Murraya paniculata (L.) Jack (Rutaceae)
by Mrs. Sarah Nabila Binti Rosli
Murraya paniculata (L.) Jack (Rutaceae)
by Mrs. Sarah Nabila Binti Rosli

Murraya paniculata is known as kemuning in Malay and has many other common English names, such as mock orange, orange jessamine and others. The genus name, Murraya, commemorates Johan Andreas Murray, a German-Swedish herbal doctor and student of Linnaeus back in the 18th century.

Kemuning is a small to medium-sized tree, up to 12 m tall. The glossy green leaves are pinnately arranged, while the flower is white, borne singly or in clusters at the tips of branches or in the upper leaf forks. The flowers have a unique scent which is citrus-like blended with jasmine. The fruits are ovoid-shaped berries, pointed at the apex and greenish turning orange when ripe.

The species is widely distributed from southern China, India, Myanmar, Malaysia, to Australia. It can be found in tropical rain forest, lowland and hill forest up to 600 m above sea level. It can also grow on rocky soil or limestone. In many Asian countries it is widely cultivated as an ornamental and landscape plant due to its fragrant flowers and easy management as it is rarely affected by serious pest or disease problems. Futhermore, it can be used as a windbreak if planted in suitable locations.

Local Malays and Thais craft walking sticks, knife handles and sheaths, paper-weights, chessmen inlays and flutes from the wood of kemuning because of its good wood working qualities and yellow colour. The root commands a high price due to its beautiful patterns and figures (Burkill, 1966). In Java, the flowers are used for cosmetics production while in Burma, the bark and roots are used for the same purposes (Han, 1998). The leaf extract contains substances that can kill insect pests, especially the Asian citrus blackfly (Dowell, 1989).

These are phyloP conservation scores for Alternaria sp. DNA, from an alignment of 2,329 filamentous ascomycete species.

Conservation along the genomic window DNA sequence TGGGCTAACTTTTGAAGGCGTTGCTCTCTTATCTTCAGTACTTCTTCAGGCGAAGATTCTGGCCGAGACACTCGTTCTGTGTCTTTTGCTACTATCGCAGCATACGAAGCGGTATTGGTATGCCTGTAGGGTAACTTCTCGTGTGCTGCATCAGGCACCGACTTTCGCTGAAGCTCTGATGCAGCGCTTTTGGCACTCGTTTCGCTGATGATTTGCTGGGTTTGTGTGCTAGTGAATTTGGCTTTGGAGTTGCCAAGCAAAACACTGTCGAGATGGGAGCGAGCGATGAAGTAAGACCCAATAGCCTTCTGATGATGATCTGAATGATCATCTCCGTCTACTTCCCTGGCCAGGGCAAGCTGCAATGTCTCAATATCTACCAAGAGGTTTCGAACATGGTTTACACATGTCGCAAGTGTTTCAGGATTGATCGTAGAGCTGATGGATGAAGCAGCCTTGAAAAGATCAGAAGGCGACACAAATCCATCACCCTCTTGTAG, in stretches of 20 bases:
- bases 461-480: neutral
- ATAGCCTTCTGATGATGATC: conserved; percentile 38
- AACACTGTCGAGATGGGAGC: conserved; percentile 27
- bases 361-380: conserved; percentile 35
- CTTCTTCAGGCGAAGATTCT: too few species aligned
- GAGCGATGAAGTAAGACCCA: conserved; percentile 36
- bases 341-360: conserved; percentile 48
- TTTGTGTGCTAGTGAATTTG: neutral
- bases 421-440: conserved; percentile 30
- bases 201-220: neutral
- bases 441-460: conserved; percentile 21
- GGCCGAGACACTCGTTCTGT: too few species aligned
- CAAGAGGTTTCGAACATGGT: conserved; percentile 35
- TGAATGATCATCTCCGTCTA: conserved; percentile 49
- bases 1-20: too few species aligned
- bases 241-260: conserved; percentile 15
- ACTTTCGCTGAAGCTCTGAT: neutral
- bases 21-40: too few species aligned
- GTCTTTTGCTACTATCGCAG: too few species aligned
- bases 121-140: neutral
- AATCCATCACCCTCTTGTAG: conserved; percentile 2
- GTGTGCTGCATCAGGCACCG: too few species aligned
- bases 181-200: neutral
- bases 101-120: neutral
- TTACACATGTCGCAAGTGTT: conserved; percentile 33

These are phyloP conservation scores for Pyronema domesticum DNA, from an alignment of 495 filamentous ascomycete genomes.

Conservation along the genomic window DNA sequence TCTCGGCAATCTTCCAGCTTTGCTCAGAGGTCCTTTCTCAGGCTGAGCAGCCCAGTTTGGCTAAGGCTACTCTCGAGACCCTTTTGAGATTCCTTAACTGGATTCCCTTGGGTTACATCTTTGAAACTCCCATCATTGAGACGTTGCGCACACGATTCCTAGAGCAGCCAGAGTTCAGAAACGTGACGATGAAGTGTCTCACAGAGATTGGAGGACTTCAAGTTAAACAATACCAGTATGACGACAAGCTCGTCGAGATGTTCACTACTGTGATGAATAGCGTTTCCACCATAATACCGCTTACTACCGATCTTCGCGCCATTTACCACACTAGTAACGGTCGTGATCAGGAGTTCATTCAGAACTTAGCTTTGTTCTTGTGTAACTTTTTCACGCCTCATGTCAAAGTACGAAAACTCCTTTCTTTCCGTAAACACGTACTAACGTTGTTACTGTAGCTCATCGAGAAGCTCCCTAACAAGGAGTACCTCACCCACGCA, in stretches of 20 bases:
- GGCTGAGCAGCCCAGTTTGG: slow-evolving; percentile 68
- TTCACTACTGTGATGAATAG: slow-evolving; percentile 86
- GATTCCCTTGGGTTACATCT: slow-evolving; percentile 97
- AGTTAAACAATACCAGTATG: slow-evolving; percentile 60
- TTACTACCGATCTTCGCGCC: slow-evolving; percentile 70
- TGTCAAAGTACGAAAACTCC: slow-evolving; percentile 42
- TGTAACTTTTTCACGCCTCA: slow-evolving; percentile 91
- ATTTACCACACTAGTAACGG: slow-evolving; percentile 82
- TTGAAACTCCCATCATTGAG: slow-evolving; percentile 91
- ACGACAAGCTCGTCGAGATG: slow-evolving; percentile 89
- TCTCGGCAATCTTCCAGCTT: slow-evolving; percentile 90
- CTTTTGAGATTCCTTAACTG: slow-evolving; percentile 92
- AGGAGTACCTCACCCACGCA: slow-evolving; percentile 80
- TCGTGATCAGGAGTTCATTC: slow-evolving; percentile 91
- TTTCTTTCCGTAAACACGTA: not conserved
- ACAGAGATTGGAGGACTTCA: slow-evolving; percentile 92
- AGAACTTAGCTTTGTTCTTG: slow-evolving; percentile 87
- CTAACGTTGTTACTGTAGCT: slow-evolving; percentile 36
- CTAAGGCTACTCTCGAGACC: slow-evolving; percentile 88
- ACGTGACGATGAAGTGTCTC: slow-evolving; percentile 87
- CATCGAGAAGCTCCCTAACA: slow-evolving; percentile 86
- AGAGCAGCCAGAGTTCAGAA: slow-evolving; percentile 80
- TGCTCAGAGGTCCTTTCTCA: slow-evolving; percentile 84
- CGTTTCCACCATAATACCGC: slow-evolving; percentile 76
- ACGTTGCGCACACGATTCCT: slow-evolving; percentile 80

This species is likely to be categorized as Least Concern (LC) because of its wide distribution and cultivation in many countries, but its conservation status has yet to be determined.


  1. Burkill, I.H. (1966). A Dictionary of the Economic Products of the Malay Peninsula (I-Z). Ministry of Agriculture and Co-operatives, Kuala Lumpur, Malaysia
  2. Dowell, R.V. (1989). The Pan-Pacific Entomologist. San Francisco :Pacific Coast Entomological Society, United States of America. pp. 389.
  3. Han, V.T. (1998). Murraya J. Konig ex L. In Sosef, M.S.M., Soerianegara, I. & Wong, W.C. (Eds.), Plant Resources of South-East Asia (PROSEA): Timber trees: Lesser-known timbers, volume 5 (3). Backhuys Publishers, Leiden. pp. 389.
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